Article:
Fig. 5

Snapshot of Norman Rockwell directing astronauts John Young and Virgil I. (Gus) Grissom. 1964

One snapshot in particular, complete with Rockwell's pointing hand, captures the essence of the image Rockwell would paint. In this image Rockwell placed the astronauts standing and facing one another, apparently engaged in a moment of speechless commu­nication. Their poses nearly mirror each other, a visual pun on the name of the project, “Gemini," which refers to the twin stars of Castor and Pollux in the Gemini constellation. (19) Young seems to look at Grissom with a mixture of expectation and anticipation. Grissom's pose is slightly more relaxed, and the veteran smiles calmly back at his protégé. Rockwell retained these expressions and postures in his painting and made at least two critical adjustments to accentuate the wordless exchange. First, he painted in wire connectors in the console behind the astronauts, visually connecting their heads. In this way Rockwell playfully suggested that Grissom was mentally encouraging the rookie. (20) Rockwell further conveyed Grissom's friendly mentor- ship by placing a helmet on Grissom's head, thereby implying that the helmet in his hand, as seen in the source photo, is for his partner.

Unlike the photograph, Rockwell's painting does not depict a dress rehearsal (so to speak), but instead the main event. (21) In the left corner of the painting, Rockwell added the countdown clock he had observed on another wall of the room, and indicated that just over two hours remained before launch. (22) He also included yellow booties on Grissom's feet as well as a pair behind Schmitt, who assists Young, suggesting that the astronauts were preparing to be walked outside to their waiting spaceship.Rockwell's control, however, included not only posing the astro­nauts, but also choosing the moment at which to represent them. His decision to show the astronauts putting on their space suits has par­ticular significance when seen in the larger context of his career. As an illustrator accustomed to working with models, Rockwell had a particular sensitivity to the transformative potential of costume. His paintings often picture children trying on new clothes as they strain to grow up and assume a particular identity, or occasionally show a misfit wearing completely inappropriate attire. (23) In his autobiography, describing his youthful attempts to be part of "high society," Rockwell remarked that "clothes were vital." (24) By picturing Grissom and Young putting on their gear, Rockwell epitomized the moment of transformation of these men into astronauts. This liminal moment, by extension, metaphorically records the transition of the American space program from the realm of the imagination to that of reality.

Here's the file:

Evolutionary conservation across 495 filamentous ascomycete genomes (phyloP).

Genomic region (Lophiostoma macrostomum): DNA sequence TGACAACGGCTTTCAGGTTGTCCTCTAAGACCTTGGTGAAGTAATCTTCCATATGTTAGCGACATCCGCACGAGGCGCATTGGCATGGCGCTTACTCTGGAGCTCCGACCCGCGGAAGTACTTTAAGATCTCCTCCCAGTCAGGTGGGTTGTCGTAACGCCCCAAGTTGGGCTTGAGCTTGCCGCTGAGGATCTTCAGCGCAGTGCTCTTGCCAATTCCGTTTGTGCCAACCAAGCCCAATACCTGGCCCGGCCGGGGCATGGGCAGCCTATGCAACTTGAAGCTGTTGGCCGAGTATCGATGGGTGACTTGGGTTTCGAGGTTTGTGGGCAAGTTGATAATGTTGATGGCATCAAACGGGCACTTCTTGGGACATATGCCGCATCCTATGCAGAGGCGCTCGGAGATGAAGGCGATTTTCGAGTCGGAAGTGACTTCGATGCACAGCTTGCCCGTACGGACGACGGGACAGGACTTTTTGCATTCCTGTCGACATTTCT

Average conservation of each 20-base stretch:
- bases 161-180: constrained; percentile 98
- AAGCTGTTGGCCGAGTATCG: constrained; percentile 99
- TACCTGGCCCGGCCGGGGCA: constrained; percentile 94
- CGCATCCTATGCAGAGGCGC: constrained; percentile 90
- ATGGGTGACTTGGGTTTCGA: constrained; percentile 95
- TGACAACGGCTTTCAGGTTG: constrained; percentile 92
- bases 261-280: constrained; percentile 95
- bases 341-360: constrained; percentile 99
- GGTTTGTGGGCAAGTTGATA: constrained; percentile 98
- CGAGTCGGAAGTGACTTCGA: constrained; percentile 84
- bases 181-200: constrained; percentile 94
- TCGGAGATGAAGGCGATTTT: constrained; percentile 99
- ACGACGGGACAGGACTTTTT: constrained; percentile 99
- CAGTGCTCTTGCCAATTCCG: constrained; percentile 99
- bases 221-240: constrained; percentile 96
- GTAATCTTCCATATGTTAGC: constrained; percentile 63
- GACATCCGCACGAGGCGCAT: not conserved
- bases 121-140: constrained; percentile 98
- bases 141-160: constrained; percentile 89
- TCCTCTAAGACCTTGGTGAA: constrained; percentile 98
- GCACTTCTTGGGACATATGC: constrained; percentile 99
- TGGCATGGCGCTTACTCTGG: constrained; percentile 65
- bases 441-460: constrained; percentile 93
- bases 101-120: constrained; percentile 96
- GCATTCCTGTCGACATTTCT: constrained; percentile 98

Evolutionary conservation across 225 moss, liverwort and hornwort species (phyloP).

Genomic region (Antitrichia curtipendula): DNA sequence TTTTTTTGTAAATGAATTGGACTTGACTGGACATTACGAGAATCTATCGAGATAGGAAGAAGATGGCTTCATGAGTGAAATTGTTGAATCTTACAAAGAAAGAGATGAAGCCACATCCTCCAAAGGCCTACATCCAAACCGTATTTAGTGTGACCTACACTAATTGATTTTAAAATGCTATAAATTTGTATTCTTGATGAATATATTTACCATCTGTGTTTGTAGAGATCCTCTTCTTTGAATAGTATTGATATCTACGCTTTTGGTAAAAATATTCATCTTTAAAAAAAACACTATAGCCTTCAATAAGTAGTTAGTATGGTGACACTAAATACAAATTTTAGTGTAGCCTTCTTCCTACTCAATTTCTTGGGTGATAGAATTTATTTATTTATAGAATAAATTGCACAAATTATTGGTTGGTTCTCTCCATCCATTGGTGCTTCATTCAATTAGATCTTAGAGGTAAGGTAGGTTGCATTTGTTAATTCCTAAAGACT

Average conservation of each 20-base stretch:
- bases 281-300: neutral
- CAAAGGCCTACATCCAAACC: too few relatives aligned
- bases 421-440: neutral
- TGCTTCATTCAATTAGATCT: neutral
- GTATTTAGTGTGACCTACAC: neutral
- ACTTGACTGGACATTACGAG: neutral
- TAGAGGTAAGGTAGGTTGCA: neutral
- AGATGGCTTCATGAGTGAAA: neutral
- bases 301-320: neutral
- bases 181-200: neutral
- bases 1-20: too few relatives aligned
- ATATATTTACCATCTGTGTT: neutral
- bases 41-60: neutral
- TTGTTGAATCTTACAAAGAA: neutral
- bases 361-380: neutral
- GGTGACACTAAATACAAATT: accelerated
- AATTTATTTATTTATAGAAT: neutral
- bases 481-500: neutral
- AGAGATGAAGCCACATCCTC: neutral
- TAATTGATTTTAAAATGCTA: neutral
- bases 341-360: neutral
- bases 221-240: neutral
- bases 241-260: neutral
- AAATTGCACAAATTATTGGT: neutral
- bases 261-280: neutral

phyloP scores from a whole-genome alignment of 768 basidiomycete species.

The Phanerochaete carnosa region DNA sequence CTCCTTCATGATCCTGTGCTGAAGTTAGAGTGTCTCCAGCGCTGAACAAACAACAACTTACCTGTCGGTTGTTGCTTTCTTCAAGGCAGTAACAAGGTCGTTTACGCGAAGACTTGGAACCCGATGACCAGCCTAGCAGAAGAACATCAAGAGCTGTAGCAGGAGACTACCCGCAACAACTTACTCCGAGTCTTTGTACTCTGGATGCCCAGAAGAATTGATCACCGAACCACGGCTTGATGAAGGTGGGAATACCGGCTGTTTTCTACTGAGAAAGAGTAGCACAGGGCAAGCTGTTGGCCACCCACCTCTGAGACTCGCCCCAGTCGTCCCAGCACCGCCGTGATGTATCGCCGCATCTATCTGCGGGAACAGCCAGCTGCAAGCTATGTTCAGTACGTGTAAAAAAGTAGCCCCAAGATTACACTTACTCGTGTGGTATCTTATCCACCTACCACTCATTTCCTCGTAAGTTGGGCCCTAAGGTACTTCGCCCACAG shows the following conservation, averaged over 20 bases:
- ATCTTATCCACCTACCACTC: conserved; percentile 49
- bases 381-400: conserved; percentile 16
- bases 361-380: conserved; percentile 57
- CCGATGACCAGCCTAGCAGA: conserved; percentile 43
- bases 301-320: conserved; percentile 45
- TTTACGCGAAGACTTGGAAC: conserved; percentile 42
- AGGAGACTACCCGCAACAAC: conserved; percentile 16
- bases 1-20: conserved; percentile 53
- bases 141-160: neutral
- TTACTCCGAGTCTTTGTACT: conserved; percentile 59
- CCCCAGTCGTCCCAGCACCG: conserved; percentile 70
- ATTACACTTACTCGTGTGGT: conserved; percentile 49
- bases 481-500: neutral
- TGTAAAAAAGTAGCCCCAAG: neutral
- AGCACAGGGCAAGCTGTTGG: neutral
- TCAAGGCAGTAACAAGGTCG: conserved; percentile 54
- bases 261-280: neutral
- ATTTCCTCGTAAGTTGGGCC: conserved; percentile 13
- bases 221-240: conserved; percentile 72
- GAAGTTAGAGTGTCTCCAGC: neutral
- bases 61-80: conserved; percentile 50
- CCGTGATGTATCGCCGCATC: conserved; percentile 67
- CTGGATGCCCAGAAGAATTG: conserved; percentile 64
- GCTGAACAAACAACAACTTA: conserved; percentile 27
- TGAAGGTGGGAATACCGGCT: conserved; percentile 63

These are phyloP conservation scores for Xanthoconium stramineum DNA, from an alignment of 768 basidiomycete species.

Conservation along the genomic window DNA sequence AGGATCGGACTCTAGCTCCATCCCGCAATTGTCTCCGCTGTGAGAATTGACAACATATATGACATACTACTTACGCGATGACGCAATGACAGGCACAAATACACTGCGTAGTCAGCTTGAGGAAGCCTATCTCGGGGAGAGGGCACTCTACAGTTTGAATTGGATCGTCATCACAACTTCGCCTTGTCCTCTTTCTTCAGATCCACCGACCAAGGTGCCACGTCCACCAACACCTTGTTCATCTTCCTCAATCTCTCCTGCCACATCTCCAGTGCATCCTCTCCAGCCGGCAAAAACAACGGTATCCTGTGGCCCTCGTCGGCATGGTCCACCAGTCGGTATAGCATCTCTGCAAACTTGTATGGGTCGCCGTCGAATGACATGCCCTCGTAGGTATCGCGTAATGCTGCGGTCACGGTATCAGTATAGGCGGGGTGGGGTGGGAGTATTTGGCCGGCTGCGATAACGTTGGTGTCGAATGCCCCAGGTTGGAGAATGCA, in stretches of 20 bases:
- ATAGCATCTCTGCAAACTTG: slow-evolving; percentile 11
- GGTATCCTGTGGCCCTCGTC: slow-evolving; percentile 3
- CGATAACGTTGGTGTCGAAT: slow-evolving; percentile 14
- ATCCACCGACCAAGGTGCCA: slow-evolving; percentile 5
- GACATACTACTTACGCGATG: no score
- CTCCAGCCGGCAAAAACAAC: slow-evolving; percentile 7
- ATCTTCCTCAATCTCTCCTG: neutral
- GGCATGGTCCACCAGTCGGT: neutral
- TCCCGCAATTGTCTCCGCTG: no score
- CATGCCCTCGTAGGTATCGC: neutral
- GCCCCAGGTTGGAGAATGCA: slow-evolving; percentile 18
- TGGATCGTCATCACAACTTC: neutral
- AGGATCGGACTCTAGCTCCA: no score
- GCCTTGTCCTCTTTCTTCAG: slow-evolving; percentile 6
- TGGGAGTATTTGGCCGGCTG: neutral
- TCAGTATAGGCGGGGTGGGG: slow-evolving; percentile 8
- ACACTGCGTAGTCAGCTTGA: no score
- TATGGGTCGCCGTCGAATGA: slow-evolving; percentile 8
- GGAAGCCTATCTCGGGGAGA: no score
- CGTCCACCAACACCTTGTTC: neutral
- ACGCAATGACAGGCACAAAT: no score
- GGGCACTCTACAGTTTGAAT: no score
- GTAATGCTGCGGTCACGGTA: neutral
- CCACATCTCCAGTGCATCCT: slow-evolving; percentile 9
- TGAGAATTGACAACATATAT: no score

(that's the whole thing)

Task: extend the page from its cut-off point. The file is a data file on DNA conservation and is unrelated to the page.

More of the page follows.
Significantly, in 1964 the space program placed special emphasis on the suits that Rockwell chose as part of his subject. As the astro­nauts entered the new phase of the Gemini program, they would no longer rely entirely upon their space capsule for protection against the elements. Instead, the suits themselves would provide this protec­tion as the Gemini astronauts ventured from their capsules into the vacuum beyond. The importance of the suit was alluded to in Kocivar's discussion of Rockwell's painting: "During one of [the Gemini mis­sions], our astronauts will do what the Russians have already done: get out of their capsule and move about in space. Their protection for that leap is the space suit and its almost unbelievable ability to support life where it has never gone before." (25)